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If I'm writing a simple text log file from multiple processes, can they overwrite/corrupt each other's entries?

(Basically, this question Is file append atomic in UNIX? but for Windows/NTFS.)

4 Answers 4

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You can get atomic append on local files. Open the file with FILE_APPEND_DATA access (Documented in WDK). When you omit FILE_WRITE_DATA access then all writes will ignore the the current file pointer and be done at the end-of file. Or you may use FILE_WRITE_DATA access and for append writes specify it in overlapped structure (Offset = FILE_WRITE_TO_END_OF_FILE and OffsetHigh = -1 Documented in WDK).

The append behavior is properly synchronized between writes via different handles. I use that regularly for logging by multiple processes. I do write BOM at every open to offset 0 and all other writes are appended. The timestamps are not a problem, they can be sorted when needed.

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  • Wow again, Windows isn't so bad but it tries hard to hide the features. Does this work with all Desktop programs, IoCreateFileSpecifyDeviceObjectHint looks a bit scary and i never did Device Driver codeing.
    – Lothar
    Jun 27, 2012 at 0:10
  • Yes it does, WriteFile works well. See msdn.microsoft.com/en-us/library/windows/desktop/…. There is example in community additions.
    – Yakeen
    Jul 18, 2012 at 12:14
  • Do you have any reference for "The append behavior is properly synchronized between writes via different handles"?
    – avakar
    Jul 18, 2012 at 12:20
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    The IRPs are stored in queue (priority Vista+) and the operations are locked. That's implemented differently than on Linux. Windows has file operations locking (e.g. deleted file exists till you have a handle to it). Linux append is guaranteed to be atomic only for data up to page size.
    – Yakeen
    Jul 18, 2012 at 12:55
  • Note that the blurb about the mentioned DDK API says that the access flags you need are FILE_APPEND_DATA and nothing else. If you OR in other access flags, such as read or delete, you will not get the atomic append. (Setting the offset to ~0ULL in the OVERLAPPED struct works regardless of access flags though.)
    – asveikau
    May 17, 2013 at 18:02
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Even if append is atomic (which I don't believe it is), it may not give you the results you want. For example, assuming a log includes a timestamp, it seems reasonable to expect more recent logs to be appended after older logs. With concurrency, this guarantee doesn't hold - if multiple processes are waiting to write to the same file, any one of them might get the write lock - not just the oldest one waiting. Thus, logs can be written out of sequence.

If this is not desirable behaviour, you can avoid it by publishing logs entries from all processes to a shared queue, such as a named pipe. You then have a single process that writes from this queue to the log file. This avoids the conccurrency issues, ensures that logs are written in order, and works when file appends are not atomic, since the file is only written to directly by one process.

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  • Thanks for your response and alternative solution; I've set your reply as "accepted answer" for the suggestion of using a single process with named pipes Jun 13, 2010 at 14:31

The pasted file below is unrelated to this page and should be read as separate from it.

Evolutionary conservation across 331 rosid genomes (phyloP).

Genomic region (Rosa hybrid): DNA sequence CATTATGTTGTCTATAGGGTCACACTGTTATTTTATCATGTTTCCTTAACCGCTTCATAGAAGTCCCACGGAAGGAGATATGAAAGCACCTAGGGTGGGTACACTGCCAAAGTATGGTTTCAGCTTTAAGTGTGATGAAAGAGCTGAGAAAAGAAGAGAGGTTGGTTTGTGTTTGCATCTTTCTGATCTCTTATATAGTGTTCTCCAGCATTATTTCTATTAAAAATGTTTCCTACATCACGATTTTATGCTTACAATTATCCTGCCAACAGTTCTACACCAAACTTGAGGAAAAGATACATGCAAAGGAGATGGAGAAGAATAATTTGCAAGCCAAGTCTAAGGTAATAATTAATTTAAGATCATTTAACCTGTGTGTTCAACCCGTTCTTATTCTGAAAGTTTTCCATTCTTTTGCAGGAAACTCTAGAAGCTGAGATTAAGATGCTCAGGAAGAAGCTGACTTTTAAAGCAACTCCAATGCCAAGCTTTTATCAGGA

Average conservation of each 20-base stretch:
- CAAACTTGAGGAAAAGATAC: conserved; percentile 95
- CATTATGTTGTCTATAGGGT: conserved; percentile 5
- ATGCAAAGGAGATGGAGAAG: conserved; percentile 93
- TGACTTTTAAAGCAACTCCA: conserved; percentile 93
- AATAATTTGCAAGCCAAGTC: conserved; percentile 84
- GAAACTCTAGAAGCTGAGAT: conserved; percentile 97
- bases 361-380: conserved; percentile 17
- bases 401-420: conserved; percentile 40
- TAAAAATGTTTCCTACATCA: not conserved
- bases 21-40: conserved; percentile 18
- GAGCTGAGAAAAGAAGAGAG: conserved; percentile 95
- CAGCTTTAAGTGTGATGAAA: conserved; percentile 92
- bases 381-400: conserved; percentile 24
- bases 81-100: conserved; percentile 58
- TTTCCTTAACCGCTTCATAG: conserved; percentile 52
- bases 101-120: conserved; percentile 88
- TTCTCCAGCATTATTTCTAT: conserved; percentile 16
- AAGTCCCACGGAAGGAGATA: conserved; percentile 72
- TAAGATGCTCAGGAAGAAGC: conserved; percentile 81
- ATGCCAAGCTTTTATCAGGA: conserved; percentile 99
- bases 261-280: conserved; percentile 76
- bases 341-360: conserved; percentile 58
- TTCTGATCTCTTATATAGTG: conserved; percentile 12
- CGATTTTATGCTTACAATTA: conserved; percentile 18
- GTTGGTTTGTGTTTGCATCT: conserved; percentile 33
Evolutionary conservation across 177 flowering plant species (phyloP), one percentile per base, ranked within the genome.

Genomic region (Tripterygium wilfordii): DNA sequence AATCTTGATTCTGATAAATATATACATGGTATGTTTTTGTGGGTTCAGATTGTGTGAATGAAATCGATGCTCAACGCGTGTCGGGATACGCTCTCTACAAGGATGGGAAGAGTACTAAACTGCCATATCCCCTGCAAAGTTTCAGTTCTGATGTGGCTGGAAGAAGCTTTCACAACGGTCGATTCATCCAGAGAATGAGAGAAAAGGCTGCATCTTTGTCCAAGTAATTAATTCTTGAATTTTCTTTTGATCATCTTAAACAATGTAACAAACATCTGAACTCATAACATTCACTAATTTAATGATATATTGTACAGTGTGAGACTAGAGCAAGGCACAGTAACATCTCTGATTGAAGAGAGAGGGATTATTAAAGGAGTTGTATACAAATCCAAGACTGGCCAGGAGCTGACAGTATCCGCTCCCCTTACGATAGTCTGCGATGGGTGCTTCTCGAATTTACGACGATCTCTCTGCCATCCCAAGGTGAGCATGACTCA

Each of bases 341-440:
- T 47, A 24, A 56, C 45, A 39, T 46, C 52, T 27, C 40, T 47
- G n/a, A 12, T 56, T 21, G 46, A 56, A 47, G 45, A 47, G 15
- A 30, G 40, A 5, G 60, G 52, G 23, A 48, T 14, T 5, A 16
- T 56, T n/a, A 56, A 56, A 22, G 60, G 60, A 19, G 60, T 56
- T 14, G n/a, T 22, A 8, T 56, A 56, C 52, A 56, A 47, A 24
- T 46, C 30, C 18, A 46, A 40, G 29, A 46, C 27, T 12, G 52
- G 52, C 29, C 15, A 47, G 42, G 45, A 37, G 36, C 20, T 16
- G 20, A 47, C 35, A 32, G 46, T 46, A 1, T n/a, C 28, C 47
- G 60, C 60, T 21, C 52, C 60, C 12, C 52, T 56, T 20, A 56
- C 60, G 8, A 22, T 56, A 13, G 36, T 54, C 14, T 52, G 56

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From this MSDN page on creating and opening Files:

An application also uses CreateFile to specify whether it wants to share the file for reading, writing, both, or neither. This is known as the sharing mode. An open file that is not shared (dwShareMode set to zero) cannot be opened again, either by the application that opened it or by another application, until its handle has been closed. This is also referred to as exclusive access.

and:

If you specify an access or sharing mode that conflicts with the modes specified in the previous call, CreateFile fails.

So if you use CreateFile rather than say File.Open which doesn't have the same level of control over the file access, you should be able to open a file in such a way that it can't get corrupted by other processes.

You'll obviously have to add code to your processes to cope with the case where they can't get exclusive access to the log file.

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  • Thanks, I see what you mean, that makes sense now Jun 13, 2010 at 14:30
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No it isn't. If you need this there is Transactional NTFS in Windows Vista/7.

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  • Thanks for your response, I will keep that option in mind for the future (unfortunately this program is for Windows 2003 so I can't use TxF) Jun 13, 2010 at 14:30
  • Axel, The append is atomic and not only on NTFS, see my answer.
    – Yakeen
    Jan 2, 2012 at 8:46
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    Microsoft strongly recommends developers investigate utilizing alternatives to Transactional NTFS (or in some cases, investigate other alternatives) rather than adopting an API platform which may not be available in future versions of Windows. Dec 29, 2012 at 10:18
  • I don't think that was already the case in 2010. But thanks for the information. Jan 5, 2013 at 16:11

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